6. Wirth T, Morelli G, Kusecek B, van Belkum A, van der Schee C, Meyer A, et al. The rise and spread of a new pathogen: seroresistant Moraxella catarrhalis. Genome Res. 2007;17(11):1647–56.
  7. Meier PS, Troller R, Heiniger N, Hays JP, van Belkum A, Aebi C. Unveiling electrotransformation of Moraxella catarrhalis as a process of natural transformation. FEMS Microbiol Lett. 2006;262(1):72–6.
  8. Sano N, Matsunaga S, Akiyama T, Nakashima Y, Kusaba K, Nagasawa Z, et al. Moraxella catarrhalis bacteraemia associated with prosthetic vascular graft infection. J Med Microbiol. 2010;59(Pt 2):245–50.
  9. Post JC, White GJ, Aul JJ, Zavoral T, Wadowsky RM, Zhang Y, et al. Development and validation of a multiplex PCR-based assay for the upper respiratory tract bacterial pathogens haemophilus influenzae, Streptococcus pneumoniae, and Moraxella catarrhalis. Mol Diagn. 1996;1(1):29–39.
  10. Faden H, Harabuchi Y, Hong JJ, Epidemiology of Moraxella catarrhalis in children during the first 2 years of life: relationship to otitis media. J Infect Dis. 1994;169(6):1312–7.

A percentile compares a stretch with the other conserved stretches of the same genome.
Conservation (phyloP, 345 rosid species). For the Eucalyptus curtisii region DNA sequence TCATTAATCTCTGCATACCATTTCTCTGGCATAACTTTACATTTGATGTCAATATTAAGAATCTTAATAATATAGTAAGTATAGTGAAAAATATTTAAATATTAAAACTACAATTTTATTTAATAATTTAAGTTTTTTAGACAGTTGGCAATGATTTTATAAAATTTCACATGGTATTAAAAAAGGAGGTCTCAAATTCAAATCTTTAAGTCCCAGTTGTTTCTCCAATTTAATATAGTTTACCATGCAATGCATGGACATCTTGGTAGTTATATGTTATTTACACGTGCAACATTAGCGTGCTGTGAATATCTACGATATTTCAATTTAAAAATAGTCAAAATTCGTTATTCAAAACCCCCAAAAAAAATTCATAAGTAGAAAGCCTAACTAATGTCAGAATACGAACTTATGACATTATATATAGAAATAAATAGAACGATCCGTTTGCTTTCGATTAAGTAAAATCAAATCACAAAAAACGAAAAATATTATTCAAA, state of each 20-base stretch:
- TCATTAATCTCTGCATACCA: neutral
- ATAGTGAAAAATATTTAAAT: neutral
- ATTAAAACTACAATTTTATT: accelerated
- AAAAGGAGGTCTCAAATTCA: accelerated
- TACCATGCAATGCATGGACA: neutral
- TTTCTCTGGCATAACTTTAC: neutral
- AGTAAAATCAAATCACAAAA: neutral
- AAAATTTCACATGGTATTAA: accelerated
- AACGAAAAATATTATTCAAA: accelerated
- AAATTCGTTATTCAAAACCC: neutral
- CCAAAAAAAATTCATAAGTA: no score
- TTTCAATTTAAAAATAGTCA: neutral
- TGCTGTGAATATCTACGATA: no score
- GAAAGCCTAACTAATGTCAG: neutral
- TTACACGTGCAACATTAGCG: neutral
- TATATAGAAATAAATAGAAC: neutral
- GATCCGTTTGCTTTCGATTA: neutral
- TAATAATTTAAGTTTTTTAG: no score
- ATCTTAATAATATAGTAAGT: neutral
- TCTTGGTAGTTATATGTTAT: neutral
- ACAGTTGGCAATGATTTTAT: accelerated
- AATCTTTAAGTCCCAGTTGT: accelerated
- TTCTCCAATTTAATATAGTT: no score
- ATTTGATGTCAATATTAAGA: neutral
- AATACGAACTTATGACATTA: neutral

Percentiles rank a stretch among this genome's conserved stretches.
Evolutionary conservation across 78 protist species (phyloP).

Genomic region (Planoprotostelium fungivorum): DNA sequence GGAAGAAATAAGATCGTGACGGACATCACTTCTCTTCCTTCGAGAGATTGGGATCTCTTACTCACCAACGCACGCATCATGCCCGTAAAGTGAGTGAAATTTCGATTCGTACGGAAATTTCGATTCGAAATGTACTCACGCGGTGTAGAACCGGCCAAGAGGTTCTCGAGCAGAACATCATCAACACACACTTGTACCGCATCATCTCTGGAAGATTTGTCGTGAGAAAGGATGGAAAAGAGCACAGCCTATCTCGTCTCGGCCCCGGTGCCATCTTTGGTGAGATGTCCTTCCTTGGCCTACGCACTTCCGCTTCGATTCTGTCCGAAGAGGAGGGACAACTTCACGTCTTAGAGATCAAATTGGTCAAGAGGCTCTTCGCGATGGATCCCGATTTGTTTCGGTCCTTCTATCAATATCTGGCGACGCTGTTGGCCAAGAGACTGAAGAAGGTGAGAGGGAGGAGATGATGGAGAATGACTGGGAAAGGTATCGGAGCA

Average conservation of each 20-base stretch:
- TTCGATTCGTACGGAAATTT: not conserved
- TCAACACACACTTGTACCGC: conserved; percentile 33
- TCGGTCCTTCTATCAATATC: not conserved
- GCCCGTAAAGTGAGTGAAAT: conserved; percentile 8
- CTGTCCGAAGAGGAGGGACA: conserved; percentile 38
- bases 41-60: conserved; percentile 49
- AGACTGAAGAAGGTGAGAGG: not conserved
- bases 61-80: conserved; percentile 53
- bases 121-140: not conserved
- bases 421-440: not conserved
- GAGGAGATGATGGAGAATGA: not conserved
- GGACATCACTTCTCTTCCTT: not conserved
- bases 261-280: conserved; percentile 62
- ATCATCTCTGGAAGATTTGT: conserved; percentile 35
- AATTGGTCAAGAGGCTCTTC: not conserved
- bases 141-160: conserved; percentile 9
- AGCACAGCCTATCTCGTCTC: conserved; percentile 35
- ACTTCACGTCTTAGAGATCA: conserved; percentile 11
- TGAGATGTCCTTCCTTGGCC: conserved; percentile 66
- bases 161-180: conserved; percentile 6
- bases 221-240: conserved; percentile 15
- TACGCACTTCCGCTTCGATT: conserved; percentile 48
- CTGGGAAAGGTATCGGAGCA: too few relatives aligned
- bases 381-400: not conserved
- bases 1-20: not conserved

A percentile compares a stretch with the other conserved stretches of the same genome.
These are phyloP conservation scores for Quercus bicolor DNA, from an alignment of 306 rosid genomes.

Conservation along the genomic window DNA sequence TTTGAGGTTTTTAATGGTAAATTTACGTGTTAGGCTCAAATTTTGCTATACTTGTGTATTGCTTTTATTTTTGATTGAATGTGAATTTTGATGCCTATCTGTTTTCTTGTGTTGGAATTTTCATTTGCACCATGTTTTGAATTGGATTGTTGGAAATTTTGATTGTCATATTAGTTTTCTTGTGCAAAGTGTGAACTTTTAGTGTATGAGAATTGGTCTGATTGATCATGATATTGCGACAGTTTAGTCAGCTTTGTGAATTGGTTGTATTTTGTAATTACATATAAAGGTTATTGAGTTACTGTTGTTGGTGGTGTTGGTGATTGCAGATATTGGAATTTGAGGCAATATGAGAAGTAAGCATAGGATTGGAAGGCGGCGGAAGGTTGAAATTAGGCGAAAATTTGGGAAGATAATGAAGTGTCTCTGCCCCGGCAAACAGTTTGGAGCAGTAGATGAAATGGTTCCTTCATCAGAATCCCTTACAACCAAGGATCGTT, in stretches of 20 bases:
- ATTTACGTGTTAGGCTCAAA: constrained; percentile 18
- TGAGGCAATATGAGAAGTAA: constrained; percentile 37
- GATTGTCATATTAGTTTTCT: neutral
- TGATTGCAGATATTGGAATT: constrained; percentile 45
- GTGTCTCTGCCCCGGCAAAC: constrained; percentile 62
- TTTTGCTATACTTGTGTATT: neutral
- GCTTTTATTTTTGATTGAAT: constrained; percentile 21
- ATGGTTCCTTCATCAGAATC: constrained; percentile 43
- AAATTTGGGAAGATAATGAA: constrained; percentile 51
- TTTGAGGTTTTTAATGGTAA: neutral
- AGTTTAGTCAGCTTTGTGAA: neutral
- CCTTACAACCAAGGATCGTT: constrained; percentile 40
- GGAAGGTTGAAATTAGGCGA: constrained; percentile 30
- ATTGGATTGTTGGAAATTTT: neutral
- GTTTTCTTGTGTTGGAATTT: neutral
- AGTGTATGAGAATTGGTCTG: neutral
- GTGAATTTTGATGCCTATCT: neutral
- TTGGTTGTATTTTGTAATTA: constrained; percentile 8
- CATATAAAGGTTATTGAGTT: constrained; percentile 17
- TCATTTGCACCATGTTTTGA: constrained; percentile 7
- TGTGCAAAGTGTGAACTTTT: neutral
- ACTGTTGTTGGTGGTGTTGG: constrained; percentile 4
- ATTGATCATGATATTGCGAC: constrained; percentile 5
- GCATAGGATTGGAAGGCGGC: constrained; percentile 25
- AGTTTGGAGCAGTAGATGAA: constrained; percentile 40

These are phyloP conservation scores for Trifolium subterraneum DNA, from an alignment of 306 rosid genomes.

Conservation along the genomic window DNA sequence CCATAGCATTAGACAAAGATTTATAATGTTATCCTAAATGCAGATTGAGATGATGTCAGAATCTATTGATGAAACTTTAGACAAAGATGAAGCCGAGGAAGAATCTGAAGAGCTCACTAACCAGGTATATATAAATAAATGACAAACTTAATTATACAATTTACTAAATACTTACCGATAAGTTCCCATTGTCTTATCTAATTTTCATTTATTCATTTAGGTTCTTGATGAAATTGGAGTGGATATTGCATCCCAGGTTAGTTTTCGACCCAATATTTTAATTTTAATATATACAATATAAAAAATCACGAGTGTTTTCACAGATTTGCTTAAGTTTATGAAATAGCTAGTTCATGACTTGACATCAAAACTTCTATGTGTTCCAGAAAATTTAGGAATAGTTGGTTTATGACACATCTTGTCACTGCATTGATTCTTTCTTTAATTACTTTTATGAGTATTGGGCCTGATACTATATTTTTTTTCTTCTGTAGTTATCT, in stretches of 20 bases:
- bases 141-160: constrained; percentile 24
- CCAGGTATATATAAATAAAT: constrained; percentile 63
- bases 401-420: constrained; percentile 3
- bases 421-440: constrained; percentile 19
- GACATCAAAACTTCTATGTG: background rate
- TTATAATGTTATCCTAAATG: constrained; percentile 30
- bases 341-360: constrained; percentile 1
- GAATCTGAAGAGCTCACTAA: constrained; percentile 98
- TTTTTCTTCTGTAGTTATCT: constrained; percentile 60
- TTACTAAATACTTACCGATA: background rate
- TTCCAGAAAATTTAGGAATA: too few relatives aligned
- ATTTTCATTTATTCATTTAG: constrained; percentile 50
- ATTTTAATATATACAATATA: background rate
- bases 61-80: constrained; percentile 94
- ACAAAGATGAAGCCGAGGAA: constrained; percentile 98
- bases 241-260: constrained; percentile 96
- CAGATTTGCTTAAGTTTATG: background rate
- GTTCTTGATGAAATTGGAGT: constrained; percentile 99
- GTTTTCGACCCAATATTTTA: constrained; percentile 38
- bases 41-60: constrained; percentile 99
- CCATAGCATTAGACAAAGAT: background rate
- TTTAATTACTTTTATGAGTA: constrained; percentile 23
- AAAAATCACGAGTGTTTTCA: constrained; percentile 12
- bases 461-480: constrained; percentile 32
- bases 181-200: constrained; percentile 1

11. Verhaegh SJ, Lebon A, Saarloos JA, Verbrugh HA, Jaddoe VW, Hofman A, et al. Determinants of Moraxella catarrhalis colonization in healthy Dutch children during the first 14 months of life. Clin Microbiol Infect. 2010;16(7):992–7.
  12. Verhaegh SJ, Snippe ML, Levy F, Verbrugh HA, Jaddoe VW, Hofman A, et al. Colonization of healthy children by Moraxella catarrhalis is characterized by genotype heterogeneity, virulence gene diversity and co-colonization with Haemophilus influenzae. Microbiology. 2011;157(Pt 1):169–78.
  13. Vaneechoutte M, Verschraegen G, Claeys G, Weise B, Van den Abeele AM. Respiratory tract carrier rates of Moraxella (Branhamella) catarrhalis in adults and children and interpretation of the isolation of M. catarrhalis from sputum. J Clin Microbiol. 1990;28(12):2674–80.
  14. Ejlertsen T, Thisted E, Ebbesen F, Olesen B, Renneberg J. Branhamella catarrhalis in children and adults. A study of prevalence, time of colonisation, and association with upper and lower respiratory tract infections. J Infect. 1994;29(1):23–31.